Americans are growing increasingly optimistic about the economy and see President Obama and Republican challenger Mitt Romney as equally capable of overseeing its recovery, according to a poll released Wednesday.
An NBC/Wall Street Journal poll shows that 42 percent of voters expect the economy to improve over the next 12 months — the highest percentage since 2009 — and that 43 percent of voters think Mr. Obama would handle the economy better than Mr. Romney, compared with 43 percent who say the GOP candidate would do the better job.
The results are a departure from polls throughout the race that consistently have shown that Americans think Mr. Romney is better equipped to handle the economy.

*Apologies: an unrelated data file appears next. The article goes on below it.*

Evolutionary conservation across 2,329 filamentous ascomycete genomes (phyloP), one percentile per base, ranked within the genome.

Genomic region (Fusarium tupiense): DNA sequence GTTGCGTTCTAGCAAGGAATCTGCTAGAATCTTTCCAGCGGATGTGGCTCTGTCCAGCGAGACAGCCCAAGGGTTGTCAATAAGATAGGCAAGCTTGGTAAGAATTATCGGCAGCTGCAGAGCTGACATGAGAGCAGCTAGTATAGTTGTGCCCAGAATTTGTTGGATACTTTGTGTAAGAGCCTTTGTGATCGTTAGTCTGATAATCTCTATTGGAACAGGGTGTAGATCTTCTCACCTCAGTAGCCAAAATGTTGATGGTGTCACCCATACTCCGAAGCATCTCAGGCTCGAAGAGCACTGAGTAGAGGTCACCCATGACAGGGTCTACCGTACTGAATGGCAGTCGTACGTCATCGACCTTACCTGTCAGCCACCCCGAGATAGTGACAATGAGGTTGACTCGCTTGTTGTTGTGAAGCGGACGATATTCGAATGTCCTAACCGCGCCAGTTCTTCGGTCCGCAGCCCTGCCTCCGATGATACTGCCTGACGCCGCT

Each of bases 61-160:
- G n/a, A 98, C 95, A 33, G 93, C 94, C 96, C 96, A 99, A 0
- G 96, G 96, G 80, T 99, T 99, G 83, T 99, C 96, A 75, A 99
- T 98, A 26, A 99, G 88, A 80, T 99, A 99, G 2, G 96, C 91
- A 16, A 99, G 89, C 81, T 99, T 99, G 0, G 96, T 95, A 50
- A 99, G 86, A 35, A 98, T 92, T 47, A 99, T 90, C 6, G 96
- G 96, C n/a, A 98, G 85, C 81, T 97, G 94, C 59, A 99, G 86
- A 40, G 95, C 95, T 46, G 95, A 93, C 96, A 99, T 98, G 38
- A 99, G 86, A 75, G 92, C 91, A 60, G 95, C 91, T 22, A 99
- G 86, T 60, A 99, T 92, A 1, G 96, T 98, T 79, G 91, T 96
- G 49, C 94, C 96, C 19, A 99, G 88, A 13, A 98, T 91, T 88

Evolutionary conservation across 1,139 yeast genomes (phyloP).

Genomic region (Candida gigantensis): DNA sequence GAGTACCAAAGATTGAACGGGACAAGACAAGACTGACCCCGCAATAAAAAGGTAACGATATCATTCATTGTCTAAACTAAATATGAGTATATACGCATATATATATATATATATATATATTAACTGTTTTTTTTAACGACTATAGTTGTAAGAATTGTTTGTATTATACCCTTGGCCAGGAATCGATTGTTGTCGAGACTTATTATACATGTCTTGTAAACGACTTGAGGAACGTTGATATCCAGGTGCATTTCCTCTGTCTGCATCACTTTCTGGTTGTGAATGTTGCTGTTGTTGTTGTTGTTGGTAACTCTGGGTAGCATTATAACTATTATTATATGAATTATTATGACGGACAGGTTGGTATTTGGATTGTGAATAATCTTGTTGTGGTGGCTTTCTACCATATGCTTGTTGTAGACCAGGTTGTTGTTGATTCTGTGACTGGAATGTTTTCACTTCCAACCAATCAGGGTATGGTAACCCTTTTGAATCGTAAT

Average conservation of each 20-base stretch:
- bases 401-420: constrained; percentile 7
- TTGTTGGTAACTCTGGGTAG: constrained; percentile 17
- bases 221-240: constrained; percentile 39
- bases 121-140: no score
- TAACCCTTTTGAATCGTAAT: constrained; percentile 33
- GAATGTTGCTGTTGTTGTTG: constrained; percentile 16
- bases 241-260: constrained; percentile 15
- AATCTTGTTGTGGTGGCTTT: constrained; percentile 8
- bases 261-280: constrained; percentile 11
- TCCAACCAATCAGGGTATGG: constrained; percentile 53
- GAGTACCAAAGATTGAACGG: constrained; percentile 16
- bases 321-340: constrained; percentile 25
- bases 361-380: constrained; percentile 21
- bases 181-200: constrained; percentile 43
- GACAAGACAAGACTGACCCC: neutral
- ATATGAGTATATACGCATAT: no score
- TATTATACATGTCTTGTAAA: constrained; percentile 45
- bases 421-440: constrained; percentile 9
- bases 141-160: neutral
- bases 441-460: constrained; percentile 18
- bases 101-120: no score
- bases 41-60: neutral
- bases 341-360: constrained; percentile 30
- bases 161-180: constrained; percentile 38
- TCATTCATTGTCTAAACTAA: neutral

The poll, which surveyed 736 likely voters over the past week, also showed Mr. Obama with a 50-45 lead in the popular vote.
While the poll showed both candidates as even on the economy, Mr. Obama held significant edges in dealing with women’s issues and looking out for the middle class, and smaller edges in being a good commander-in-chief, dealing with Medicare and dealing with taxes.
The poll’s one bit of bad news for the president was that approval of his handling of foreign policy has slipped in the wake of ongoing unrest in the Middle East. Just 49 percent of voters said they approve of Mr. Obama’s foreign policy, down from 54 percent last month and his lowest figure since November 2010.